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New Jersey Early Settlement Conference
I am getting divorced in New Jersey and my attorney said we have to go to an Early Settlement Conference at the courthouse. What is it and why do we have to go?
An Early Settlement Conference is a process in New Jersey where one or two attorneys (called panelists) volunteer their time to help to settle your divorce. These panelists are attorneys who are not otherwise involved in your case. The panelists meet with you, your lawyer, your spouse and their lawyer. They volunteer their time and do not get paid by you or the court system. The panelists will allow both lawyers to summarize the case and they will give a recommendation to settle the case. The panelists are not deciding your case, but are only giving their opinions. What they say is not binding and you are not required to accept this opinion. However, it is usually very close to what a judge would ultimately decide so it is important that you consider their recommendation and discuss it with your attorney. The Early Settlement Conference process is confidential and the panelists' recommendations are not presented to the judge. You must participate in the Early Settlement Conference process unless you settle before then.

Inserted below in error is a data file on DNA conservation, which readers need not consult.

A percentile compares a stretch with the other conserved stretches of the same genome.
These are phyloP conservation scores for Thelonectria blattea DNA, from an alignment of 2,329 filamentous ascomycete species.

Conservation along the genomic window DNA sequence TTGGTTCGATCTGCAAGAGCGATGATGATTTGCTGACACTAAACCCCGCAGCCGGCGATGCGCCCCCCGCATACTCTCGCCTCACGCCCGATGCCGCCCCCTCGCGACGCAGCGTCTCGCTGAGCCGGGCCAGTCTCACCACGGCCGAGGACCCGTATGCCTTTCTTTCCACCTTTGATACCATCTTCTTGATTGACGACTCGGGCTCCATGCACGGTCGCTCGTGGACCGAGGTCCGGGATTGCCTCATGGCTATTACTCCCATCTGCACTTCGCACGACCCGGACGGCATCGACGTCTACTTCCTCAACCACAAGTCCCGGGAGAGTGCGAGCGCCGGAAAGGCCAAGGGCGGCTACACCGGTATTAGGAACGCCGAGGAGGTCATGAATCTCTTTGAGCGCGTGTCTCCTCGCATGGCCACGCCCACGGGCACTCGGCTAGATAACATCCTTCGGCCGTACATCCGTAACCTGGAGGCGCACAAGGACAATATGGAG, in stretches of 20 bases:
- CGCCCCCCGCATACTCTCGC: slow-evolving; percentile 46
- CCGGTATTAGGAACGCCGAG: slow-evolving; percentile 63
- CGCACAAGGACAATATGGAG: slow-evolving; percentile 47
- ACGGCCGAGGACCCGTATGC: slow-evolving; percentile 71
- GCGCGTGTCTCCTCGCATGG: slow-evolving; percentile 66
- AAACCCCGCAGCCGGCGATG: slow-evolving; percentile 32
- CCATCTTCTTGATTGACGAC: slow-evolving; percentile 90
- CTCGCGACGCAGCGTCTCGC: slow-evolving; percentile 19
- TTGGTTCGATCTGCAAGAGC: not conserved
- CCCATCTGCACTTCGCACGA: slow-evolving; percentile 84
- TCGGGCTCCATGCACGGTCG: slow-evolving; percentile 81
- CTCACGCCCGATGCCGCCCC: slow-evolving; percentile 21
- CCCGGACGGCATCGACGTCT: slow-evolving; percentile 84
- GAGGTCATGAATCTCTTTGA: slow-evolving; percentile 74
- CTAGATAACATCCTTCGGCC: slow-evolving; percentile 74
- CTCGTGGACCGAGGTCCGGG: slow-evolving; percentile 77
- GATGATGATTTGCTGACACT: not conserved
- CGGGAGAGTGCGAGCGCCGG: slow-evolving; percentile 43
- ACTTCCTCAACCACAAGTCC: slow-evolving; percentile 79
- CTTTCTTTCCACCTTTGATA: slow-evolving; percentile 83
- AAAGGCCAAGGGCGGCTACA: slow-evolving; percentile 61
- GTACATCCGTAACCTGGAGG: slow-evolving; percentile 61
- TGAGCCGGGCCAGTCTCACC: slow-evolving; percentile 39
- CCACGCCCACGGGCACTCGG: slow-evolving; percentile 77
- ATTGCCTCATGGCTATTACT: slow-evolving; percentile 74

New Jersey has five types of spousal support. Rehabilitative alimony is a short-term monetary award that allows a spouse to go back to school or obtain training to re-enter the workforce. Limited duration alimony is awarded in cases of a short marriage when rehabilitative alimony doesn't apply. Reimbursement alimony is awarded when one spouse makes a personal sacrifice so that the other spouse could receive professional or career training. Alimony pendente lite is awarded when a divorce is pending so that both parties can maintain their current standard of living until a final judgment is made. Finally, there is permanent alimony which is usually appropriate in long term marriages and typically terminates upon the death of either party or remarriage.
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"A Plain English Guide to Protecting Your Children"
Author: Mary L. Boland, Attorney at Law
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